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Sanctions delayed: Top court holds on to AGC cases

Of the 11 per curiam opinions issued by the Court of Appeals since June 22, seven were disbarments. In three of those cases, the lawyers were still able to practice while they waited for the court to decide their cases:

* The court took two years and a month to disbar Heung Sik Park, of Baltimore, on June 25 with an unsigned opinion for failing to communicate with and return unpaid fees to clients. The court heard arguments on May 10, 2010.

* Katrice Selena Stinson, of Washington, was disbarred Aug. 21 for charging clients an improper engagement fee resulting from her refusal to refund clients any portion of their payments. The court heard arguments Nov. 5, 2010, more than a year and half before the unsigned decision.

* The court disbarred Ranji M. Garrett, of Rockville, on June 25 for failing to communicate with and return unpaid fees to clients. The judges heard arguments on Jan. 7, 2011.

The court disbarred four other attorneys via long-awaited per curiam opinions. However, those lawyers were not permitted to practice law while they awaited the court’s decision, as the judges had already suspended them for other offenses or they were decertified for nonpayment to the client protection fund.

* The disbarment of Jeffrey Lawson, of Rockville, came more than three years after the court heard arguments on April 30, 2009. The court disbarred Lawson on Aug. 21 for charging unreasonable fees, failing to separate his client’s property from his own and lying to his client about a disciplinary proceeding against him. The court had suspended Lawson in 2007, and he had not practiced since, according to the opinion.

* Cotie W. Jones, of Bowie, was disbarred Aug. 27 for intentional misappropriation of trust money, using trust money for personal expenses, failing to properly designate his attorney trust account checks and failing to respond to bar counsel’s requests for information. The court had heard arguments Jan. 12, 2010, more than 2 1/2 years before stripping Jones of his license. Jones had been decertified for nonpayment into the fund, the opinion stated.

* Godson M. Nnaka, a Baltimorean who ran for president of Nigeria, was disbarred Aug. 21 for not responding to clients, changing offices without telling them, failing to keep them informed and telling them to lie in court. The high court heard arguments in the case 2 1/2 years earlier, on Jan. 11, 2010. Nnaka, like Jones, had been decertified in 2009 for nonpayment.

* Saladin Eric Shakir, of Prince George’s County, was disbarred June 25 for client neglect. The court heard arguments Sept. 1, 2010, more than one year and nine months before issuing the ultimate professional sanction. He had been indefinitely suspended in 2008, according to the court’s opinion.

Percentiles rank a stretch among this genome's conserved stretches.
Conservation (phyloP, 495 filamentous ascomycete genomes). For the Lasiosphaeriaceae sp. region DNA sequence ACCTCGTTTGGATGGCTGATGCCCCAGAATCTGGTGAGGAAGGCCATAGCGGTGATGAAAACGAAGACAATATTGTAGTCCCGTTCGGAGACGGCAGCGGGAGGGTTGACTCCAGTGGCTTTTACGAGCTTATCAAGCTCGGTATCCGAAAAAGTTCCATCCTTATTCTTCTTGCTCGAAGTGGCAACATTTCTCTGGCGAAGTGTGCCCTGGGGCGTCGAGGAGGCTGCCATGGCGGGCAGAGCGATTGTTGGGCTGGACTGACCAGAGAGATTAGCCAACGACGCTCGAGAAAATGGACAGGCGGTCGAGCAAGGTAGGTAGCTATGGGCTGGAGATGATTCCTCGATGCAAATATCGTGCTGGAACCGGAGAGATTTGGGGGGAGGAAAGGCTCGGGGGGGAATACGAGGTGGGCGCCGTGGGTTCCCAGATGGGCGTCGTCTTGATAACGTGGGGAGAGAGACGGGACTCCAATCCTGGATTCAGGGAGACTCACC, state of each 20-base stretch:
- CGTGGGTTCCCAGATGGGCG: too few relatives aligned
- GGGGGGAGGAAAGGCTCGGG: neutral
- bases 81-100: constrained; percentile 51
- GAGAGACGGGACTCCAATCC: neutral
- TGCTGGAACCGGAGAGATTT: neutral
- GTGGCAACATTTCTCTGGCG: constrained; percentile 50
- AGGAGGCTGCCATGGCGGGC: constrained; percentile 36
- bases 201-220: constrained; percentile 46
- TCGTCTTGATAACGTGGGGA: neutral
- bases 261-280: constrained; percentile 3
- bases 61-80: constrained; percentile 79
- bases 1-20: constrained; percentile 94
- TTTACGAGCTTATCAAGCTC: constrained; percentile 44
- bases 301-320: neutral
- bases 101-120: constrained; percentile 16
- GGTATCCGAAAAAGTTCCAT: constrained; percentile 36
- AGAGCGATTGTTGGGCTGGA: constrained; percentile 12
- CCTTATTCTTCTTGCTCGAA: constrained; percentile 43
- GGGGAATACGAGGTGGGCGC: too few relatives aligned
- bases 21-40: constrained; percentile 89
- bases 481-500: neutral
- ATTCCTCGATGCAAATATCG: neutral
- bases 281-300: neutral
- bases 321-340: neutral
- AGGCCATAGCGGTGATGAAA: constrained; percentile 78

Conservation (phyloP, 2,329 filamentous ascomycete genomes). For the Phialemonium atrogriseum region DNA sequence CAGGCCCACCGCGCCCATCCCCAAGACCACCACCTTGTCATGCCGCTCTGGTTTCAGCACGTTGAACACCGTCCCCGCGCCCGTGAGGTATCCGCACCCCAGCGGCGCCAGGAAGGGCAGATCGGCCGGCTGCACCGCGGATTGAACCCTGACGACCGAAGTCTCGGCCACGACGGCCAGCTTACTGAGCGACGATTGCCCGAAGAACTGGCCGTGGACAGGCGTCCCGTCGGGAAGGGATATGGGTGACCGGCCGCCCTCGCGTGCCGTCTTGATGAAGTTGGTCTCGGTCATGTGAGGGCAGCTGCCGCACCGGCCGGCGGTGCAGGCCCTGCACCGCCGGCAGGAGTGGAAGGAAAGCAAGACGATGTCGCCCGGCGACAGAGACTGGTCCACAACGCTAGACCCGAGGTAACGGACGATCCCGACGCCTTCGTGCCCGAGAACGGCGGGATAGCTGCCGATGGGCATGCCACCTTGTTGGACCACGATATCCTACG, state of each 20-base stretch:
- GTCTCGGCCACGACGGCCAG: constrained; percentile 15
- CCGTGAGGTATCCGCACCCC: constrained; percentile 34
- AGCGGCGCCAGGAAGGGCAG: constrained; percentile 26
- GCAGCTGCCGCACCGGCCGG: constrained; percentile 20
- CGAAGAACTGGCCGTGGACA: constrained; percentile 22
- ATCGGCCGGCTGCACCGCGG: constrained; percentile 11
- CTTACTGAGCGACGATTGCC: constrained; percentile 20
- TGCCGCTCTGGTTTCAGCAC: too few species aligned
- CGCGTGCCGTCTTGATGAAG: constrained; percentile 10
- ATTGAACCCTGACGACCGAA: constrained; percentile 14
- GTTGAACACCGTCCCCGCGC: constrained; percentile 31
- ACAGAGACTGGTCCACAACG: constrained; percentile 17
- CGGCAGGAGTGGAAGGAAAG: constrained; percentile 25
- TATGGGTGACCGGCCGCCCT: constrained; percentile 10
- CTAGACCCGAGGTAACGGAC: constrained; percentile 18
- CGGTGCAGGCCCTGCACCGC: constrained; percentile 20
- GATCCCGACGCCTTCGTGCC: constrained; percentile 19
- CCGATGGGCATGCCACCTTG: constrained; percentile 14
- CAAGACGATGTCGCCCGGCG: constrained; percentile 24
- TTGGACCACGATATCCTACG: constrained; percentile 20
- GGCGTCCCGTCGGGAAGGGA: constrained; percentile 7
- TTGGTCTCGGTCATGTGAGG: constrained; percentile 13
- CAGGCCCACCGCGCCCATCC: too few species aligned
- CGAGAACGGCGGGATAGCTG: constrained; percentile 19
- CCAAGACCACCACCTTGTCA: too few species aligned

Indefinite suspension

The court, in an unsigned June 22 opinion, indefinitely suspended James Charles August Moeller, of Harford County, for failing to keep clients’ property separate from his own, to respond to bar counsel inquiries, to pay recordation taxes associated with a real-estate settlement and to maintain sufficient funds in a trust account. The court had heard arguments on June 9, 2008, by which time he had been decertified for nonpayment to the client protection fund.

Signed but slow

The Court of Appeals decided other long-pending attorney grievance cases with signed opinions.

For example, the court took more than two years after argument to disbar Bruce E. Goodman, of Prince George’s County, on May 1 for failing to pay two clients’ medical bills from settlement proceedings, not maintaining a client trust fund account or financial records and depositing client funds into his own account.

Bell wrote the opinion for the 6-0 court, which had heard arguments in the case March 4, 2010.

Joseph F. Murphy Jr., who heard the arguments in the case, retired from the bench last September and did not participate in the decision.

Goodman, who did not return a telephone message left at his office number, was permitted to practice law during the interim.

The high court, in a 4-3 opinion by Bell, took three years to reprimand attorney Dana Andrew Paul for copying opposing counsel’s signature off a revised document, then pasting it on the original version and filing it without her permission. The court, which heard arguments in the case Sept. 4, 2008, issued its decision Oct. 31, 2011. The dissenters would have preferred a 90-day suspension for Paul, an Edgewater solo.

“It was aggravating,” Paul said of the three-year wait. “But it worked out all right.”